The most comprehensive part of this world is,that it is comprehensive. Probably that’s why this world is full of weird and strange stuff. The happenings and believes going on throughout the world sometimes even make you think about the superstitions, the mankind is suffering from. Here I am giving you some of the weird misconceptions of the people throughout the world. Have a look and please share your views.
Bonfire Night is a yearly event dedicated to bonfires, fireworks and celebrations. Different traditions celebrate Bonfire Night on different days. Some of the better known Bonfire Nights are: 5 November in the Great Britain and some Commonwealth countries (sometimes also called Guy Fawkes Night); 11 July in Northern Ireland, where it is also called Eleventh Night, precursor to The Twelfth; 23 June in the Republic of Ireland, sometimes known as St John’s Eve, a bonfire tradition which also survives in parts of Scandinavia; in Australia, the Queen’s Birthday. Several other cultures also include night-time celebrations involving bonfires and/or fireworks.
In Great Britain, Bonfire Night, also known as Fireworks Night, is associated with the tradition of Guy Fawkes’ Night.The modern event is held annually on or near 5 November, although its sectarian significance has generally been lost: it is now simply a night of revelry and fireworks.
Celebrations are held throughout Great Britain, in parts of Northern Ireland, and in some other parts of the Commonwealth. In Canada, 5 November is commemorated with bonfires and firework displays,and it is officially celebrated in South Africa.
In Northern Ireland, the term “Bonfire Night” can refer to the Eleventh Night celebrations of 11 July. Like 5 November, this Bonfire Night also has its roots in the sectarian struggle between Protestants and Catholics.
It celebrates the Battle of the Boyne of 1690, in which the Protestant William of Orange defeated the Catholic James II. The 23 June Bonfire Night in Ireland has its origins in a religious celebration and originally featured prayers for bountiful crops.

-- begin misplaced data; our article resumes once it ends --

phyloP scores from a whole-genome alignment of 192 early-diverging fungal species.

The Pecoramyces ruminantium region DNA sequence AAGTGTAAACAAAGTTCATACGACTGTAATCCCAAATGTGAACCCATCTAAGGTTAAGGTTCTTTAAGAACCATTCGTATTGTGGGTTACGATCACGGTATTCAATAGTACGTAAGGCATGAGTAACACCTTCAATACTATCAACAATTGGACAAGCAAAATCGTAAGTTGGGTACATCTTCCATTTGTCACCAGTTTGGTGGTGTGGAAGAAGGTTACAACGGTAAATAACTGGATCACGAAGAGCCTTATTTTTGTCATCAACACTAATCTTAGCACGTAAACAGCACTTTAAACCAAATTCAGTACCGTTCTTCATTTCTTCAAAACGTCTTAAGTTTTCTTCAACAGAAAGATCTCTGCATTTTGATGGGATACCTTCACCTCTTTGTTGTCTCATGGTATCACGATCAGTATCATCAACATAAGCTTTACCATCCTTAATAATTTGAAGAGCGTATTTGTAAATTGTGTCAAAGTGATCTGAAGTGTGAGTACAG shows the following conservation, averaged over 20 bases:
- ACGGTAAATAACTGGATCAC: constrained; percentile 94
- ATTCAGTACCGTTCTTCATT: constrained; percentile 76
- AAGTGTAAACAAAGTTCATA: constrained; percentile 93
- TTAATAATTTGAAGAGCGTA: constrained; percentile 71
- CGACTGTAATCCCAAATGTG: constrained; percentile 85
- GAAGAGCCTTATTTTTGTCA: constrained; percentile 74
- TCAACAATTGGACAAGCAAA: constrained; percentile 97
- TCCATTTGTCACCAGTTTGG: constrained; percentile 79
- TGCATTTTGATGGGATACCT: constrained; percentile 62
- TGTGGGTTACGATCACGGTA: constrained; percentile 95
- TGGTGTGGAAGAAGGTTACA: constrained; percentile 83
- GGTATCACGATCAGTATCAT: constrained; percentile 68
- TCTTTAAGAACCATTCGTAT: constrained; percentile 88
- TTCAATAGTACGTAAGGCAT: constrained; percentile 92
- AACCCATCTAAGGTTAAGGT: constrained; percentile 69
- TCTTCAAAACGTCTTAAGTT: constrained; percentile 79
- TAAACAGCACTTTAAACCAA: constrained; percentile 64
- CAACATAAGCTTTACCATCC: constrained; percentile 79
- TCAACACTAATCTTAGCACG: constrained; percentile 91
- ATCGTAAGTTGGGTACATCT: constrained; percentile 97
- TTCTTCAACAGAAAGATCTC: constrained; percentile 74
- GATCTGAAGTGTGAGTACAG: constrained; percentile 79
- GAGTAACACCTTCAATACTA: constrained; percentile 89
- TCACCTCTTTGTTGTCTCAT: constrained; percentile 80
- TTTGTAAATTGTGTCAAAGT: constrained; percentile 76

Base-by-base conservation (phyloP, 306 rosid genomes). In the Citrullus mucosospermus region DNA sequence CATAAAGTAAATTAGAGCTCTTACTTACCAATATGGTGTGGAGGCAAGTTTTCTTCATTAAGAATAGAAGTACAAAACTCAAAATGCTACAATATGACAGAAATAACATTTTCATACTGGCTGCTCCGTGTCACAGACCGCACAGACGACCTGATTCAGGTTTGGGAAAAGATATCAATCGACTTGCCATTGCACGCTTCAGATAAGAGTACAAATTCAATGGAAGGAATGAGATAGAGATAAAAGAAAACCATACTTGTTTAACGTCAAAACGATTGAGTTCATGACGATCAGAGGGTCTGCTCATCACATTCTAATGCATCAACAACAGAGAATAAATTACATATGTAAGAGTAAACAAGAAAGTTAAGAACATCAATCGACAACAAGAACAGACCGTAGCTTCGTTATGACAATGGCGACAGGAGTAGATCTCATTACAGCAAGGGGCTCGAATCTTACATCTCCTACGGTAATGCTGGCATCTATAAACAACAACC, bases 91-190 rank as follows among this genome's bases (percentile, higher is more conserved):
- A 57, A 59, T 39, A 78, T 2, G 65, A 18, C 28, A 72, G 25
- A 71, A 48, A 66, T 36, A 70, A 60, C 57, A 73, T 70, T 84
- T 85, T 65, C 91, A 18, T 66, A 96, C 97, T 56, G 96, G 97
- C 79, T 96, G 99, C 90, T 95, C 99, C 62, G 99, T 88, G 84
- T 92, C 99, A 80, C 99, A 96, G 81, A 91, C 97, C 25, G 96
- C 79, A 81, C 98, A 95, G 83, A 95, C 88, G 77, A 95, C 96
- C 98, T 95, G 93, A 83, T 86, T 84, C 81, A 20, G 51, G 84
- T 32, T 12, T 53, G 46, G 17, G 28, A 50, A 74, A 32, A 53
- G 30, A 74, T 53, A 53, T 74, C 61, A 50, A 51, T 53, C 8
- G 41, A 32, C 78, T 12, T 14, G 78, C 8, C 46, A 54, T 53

Up Helly Aa
Up Helly Aa refers to any of a variety of fire festivals held in Shetland, in Scotland, annually in the middle of winter to mark the end of the yule season. The festival involves a procession of up to a thousand guizers in Lerwick and considerably lower numbers in the more rural festivals, formed into squads who march through the town or village in a variety of themed costumes.
The current Lerwick celebration grew out of the older yule tradition of tar barrelling which took place at Christmas and New Year as well as Up Helly Aa. Squads of young men would drag barrels of burning tar through town on sledges, making mischief.
After the abolition of tar barrelling around 1874–1880, permission was eventually obtained for torch processions. The first yule torch procession took place in 1876. The first torch celebration on Up Helly Aa day took place in 1881.
The following year the torchlit procession was significantly enhanced and institutionalized through a request by a Lerwick civic body to hold another Up Helly Aa torch procession for the visit of the Duke of Edinburgh. The first galley was burned in 1889.
There is a main guizer who is dubbed the “Jarl”. There is a committee which a person must be part of for 15 years before one can be a jarl, and only one person is elected to this committee each year.
The procession culminates in the torches being thrown into a replica Viking longship or galley. The event happens all over Shetland and is currently celebrated at ten locations – Scalloway, Lerwick, Nesting and Girlsta, Uyeasound, Northmavine, Bressay, Cullivoe, Norwick, the South Mainland and Delting.
After the procession, the squads visit local halls (including schools, sports facilities and hotels), where private parties are held. At each hall, each squad performs its act, which may be a send-up of a popular TV show or film, a skit on local events, or singing or dancing, usually in flamboyant costume.
Due to the often-flamboyant costumes and the large quantity of males dressing up as females in the Lerwick festival (traditionally, the festival does not permit women to partake in the squads), it has earned the joke name “Transvestite Tuesday”.
Polar bear Diving
One of the least pleasurable things I can imagine doing on New Year is diving into freezing water, but then again, never tried it. A relatively new tradition, Polar Bear Diving on New Year Eve or New Year Day is becoming increasingly popular in North America. Groups of people gather around large bodies of water, like lakes or rivers, and jump in, with or without their clothes on.
According to tradition, the closer to midnight you dive, the more luck you are going to have in the next year. Though most Polar Bear divers get out of the water quickly, there is a danger of hypothermia or catching a really bad cold.